Presentation at NECC 2009

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Prof. Dr. Repenning will be presenting "Scalable Game Design: Effectively Teach Computer Education in Middle Schools" at NECC 2009 in Washington


This lecture will present how administrators can effectively deploy Scalable Game Design as a framework to teach IT especially at the middle school level. Scalable Game Design is an approach that balances motivational and educational concerns, and covers emerging IT standards for students, teachers and administrators. Scalable Game Design addresses the need to appeal to young women and minority students as an equity effort. As a framework it enables students to quickly build simple Frogger-like games in the very first lesson, then continue gradually to more sophisticated topics such as using Artificial Intelligence to make complex games and computational science applications.


Our overarching goal is to help bring computer science to middle schools with the ultimate aim of developing a larger IT workforce. Numerous problems with existing high school advanced placement courses have been identified [1], but computer science education at the middle school level has received comparably little attention. As a result, programming has completely disappeared from the middle school curriculum and the existing IT coverage at the middle school level is often little more than keyboarding, web browsing and application use training. In the state of Colorado for instance, there is no school district with a systematic coverage of programming at the middle school level. However, it is at the middle school level that students make crucial career decisions; unfortunately, they rarely include computer science or other STEM topics. Computer clubs and after school programs are great, but ultimately students need to learn computer science during normal school hours to provide general access. With our Scalable Game Design approach, diverse groups of students learn about Computer Science through games in regular computer education classes.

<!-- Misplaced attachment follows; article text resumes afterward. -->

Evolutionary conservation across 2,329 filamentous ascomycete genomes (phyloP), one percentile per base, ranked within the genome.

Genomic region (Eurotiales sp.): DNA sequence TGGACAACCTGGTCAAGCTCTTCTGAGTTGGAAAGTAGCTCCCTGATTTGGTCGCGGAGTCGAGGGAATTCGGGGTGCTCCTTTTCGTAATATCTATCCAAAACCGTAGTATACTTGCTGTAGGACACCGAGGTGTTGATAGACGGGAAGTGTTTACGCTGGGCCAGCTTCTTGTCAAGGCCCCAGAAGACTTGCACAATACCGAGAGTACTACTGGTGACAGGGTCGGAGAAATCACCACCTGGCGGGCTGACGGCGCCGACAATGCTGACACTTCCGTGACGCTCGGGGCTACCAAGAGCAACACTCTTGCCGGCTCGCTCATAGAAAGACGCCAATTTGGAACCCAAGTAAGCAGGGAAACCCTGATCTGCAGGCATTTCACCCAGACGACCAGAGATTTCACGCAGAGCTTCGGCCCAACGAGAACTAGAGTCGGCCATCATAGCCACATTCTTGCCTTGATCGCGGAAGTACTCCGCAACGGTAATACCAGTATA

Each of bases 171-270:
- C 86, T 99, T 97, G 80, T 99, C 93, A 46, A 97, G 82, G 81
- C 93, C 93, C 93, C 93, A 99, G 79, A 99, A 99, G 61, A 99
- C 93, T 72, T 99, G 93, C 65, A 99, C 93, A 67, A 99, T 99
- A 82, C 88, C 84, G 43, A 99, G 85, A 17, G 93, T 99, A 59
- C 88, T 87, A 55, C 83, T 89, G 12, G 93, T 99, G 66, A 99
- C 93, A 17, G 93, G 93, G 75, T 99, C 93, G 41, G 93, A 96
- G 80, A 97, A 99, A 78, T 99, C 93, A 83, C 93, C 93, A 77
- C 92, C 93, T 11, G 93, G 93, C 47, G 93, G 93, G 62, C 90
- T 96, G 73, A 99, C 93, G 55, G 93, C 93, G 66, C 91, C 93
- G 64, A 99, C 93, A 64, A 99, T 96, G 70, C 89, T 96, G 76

Our approach called Scalable Game Design [2, 3] uniquely balances educational and motivational concerns. In their very first lesson, students use state-of-the-art game design software, called AgentSheets [4-7], to make their own simple Frogger-like game which they can publish to the Web. Students then continue gradually to learn about sophisticated topics such as Artificial Intelligence to make complex games and computational science applications. Scalable Game Design is not just about motivation. It teaches important computer science concepts and addresses the IT standards (NETS). Learning goes far beyond application use and programming. Game design also accentuates creativity, innovation, communication, critical thinking, and problem solving. The approach connects psychological models of motivation, competency frameworks / IT standards, and technological environments in a unique framework:

  • Motivation: We use the psychological notion of Flow [8] to gradually develop design skills that match design challenges. By scaffolding through game design patterns, students progress from simple arcade games to games that require sophisticated Artificial Intelligence.
  • Competency: Throughout the process, students develop IT fluency based on intellectual capabilities, fundamental IT concepts and contemporary IT skills as defined by the National Academies of Sciences’ FIT Framework [9] and cover emerging IT standards, such as the ISTE NETS.
  • Technology: As part of Scalable Game Design, we use the AgentSheets authoring tool, which is a revolutionary authoring tool that was originally developed at the University of Colorado. AgentSheets is the only tool fulfilling all of the following educational requirements: 1) low threshold: simple enough to make a working frogger-like game in 3 hours or less from scratch; 2) high ceiling: powerful enough to enable middle school students to implement sophisticated AI algorithms e.g., to find shortest path in maze; 3) works both for game and computational science applications; and 4) supports the transition to traditional programming, such as Java.